vladimir horowitz

Horowitz’ Voicing

Horowitz’ Voicing


Here’s a curious paradox for you:  often playing the melody with a more percussive, less beautiful, sound creates a more persuasive, beautiful effect.  Horowitz was hands-down the greatest orchestrator-pianist of the 20th century.  One of the main reasons for this is his understanding and embracing of percussive colors and effects.  His language is largely defined by the way he re-defined the piano as a Percussion-inclusive instrument. 

His approach to Percussion is so embedded in his pianistic language that he forces us to reconsider the nature of pianistic sound and of phrasing itself.  Yet contrary to most Horowitz imitators, his Percussion is rarely percussive or heavy – it rings out and soars weightlessly.



Horowitz uses what I call a slap-and-caress approach, both vertically and horizontally.

The best way to get a feel for Horowitz’ technique is to flatten out the hand and fingers and slightly hold the forearms with an expressive resistance.  Don’t be concerned with whether your knuckles collapse – encourage them to.  Show some wrinkles!

Feel an expressive pressure in your finger tips.  They will feel heavier.  And imagine that they are coated in a thin layer of metal, glass, or ice.  Think of your entire finger as a lever, rather than as three joints. 

Horowitz cuts the sound, slicing it like sushi.  He doesn’t force; the shimmer of his tone, especially in the melody, is razor-sharp.  It pierces the texture.  The most common mistake in imitating Horowitz is to force through the texture with a dull mallet.  His touch is much more refined than that; its power comes from its sharpness.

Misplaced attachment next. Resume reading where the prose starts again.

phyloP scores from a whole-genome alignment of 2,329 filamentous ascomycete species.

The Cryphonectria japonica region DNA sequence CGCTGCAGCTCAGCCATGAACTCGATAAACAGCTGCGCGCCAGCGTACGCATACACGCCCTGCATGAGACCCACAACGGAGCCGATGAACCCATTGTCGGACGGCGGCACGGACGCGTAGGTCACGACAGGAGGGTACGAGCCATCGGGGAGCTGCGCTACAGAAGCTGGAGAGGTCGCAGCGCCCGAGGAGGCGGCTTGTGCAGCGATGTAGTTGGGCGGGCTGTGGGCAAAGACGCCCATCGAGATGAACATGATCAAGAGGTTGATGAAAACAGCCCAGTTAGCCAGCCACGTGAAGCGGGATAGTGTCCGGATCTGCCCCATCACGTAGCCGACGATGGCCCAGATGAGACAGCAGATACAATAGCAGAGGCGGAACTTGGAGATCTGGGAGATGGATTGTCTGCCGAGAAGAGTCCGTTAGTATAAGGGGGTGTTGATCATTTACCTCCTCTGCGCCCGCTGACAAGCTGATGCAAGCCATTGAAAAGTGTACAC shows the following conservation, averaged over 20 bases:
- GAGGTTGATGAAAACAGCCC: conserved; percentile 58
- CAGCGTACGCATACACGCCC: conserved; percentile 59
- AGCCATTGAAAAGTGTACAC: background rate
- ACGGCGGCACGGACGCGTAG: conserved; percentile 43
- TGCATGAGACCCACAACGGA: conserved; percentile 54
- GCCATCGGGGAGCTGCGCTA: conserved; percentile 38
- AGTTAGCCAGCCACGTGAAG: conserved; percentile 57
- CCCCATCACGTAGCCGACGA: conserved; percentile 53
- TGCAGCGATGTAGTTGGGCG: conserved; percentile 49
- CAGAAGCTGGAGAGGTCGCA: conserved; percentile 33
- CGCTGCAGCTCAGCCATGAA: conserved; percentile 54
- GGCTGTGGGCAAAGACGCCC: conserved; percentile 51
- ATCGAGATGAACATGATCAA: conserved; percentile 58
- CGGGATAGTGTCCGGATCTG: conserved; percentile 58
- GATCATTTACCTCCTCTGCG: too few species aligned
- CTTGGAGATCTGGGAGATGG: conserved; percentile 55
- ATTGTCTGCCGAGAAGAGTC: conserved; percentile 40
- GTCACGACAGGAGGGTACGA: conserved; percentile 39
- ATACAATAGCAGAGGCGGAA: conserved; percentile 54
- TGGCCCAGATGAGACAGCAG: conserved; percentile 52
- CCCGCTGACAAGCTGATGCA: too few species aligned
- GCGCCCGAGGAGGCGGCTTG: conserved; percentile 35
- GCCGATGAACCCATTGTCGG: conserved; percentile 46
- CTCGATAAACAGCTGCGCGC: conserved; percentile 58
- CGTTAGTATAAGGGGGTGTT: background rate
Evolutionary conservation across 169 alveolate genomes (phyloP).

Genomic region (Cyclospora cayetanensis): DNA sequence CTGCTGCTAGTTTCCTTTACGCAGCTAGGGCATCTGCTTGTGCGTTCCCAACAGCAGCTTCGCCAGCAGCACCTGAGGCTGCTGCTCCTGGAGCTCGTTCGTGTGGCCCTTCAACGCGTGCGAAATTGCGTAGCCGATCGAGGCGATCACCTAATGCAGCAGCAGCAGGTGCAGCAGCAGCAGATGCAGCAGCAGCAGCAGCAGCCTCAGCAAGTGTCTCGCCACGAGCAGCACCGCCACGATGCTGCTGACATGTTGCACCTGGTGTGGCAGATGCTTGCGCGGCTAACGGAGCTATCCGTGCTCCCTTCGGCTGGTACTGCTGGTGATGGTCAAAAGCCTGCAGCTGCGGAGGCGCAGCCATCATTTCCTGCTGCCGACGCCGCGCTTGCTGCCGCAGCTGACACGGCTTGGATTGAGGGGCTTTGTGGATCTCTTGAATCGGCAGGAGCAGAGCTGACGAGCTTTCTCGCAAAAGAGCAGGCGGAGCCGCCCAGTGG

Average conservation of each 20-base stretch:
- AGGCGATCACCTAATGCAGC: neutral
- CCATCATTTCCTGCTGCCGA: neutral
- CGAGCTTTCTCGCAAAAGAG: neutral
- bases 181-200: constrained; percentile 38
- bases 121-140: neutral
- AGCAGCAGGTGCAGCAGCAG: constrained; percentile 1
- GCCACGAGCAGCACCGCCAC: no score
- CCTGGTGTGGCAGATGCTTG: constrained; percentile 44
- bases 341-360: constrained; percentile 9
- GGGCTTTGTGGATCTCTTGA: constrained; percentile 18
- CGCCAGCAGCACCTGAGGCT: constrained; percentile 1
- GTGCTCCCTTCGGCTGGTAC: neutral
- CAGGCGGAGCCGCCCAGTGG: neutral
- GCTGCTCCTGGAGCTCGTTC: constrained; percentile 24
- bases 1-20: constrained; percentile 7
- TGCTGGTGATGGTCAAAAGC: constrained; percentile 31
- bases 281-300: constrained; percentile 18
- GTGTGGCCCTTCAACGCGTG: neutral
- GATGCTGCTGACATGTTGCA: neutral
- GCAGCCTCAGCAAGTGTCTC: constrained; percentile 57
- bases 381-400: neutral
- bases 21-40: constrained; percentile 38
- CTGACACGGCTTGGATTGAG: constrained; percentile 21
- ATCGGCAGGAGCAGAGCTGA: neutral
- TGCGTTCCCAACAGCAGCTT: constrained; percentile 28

He usually uses the softest part of his fingertip, the fleshy part, to produce sound.  Logically, this would have the opposite effect; it should soften and round the sound.  And it does - it gives the body of the tone a softer, silkier core and a rounded quality.  The cutting quality comes from the speed of the attack, its slapped quality, and the way he compresses his finger and especially fingertip.  As his emotional energy centers in his fingers, they harden expressively, the blood rushing into them, they become heavier, and hyper-sensitive.  They long to cut and sing. 

Remember that touch has three parts – the attack { with a glossy or matte finish }; the body or substance, which is the general quality of the tone, be it water, earth, sand, wood, soft metal; and the release or after-touch, how you release the sound with the finger and with the pedal { separate aspects of after-touch }.

Try the first page of our Prelude or any excerpt you like using these techniques to imitate Horowitz’ sound.  Although at first you’ll feel a need to expressively hold the forearm, don’t tighten or over-do it.  After a couple days, these resisting-and-releasing muscles will have become alive again and you won’t need to consciously hold them.  Also, remember that Horowitz’ is a non legato approach.  He once spent two years playing exclusively non legato – not a single finger-legato!  This can mean anything from staccatissimo to a 99% connection.  Try to be disciplined in this if you desire to unravel some of Horowitz’ great secrets.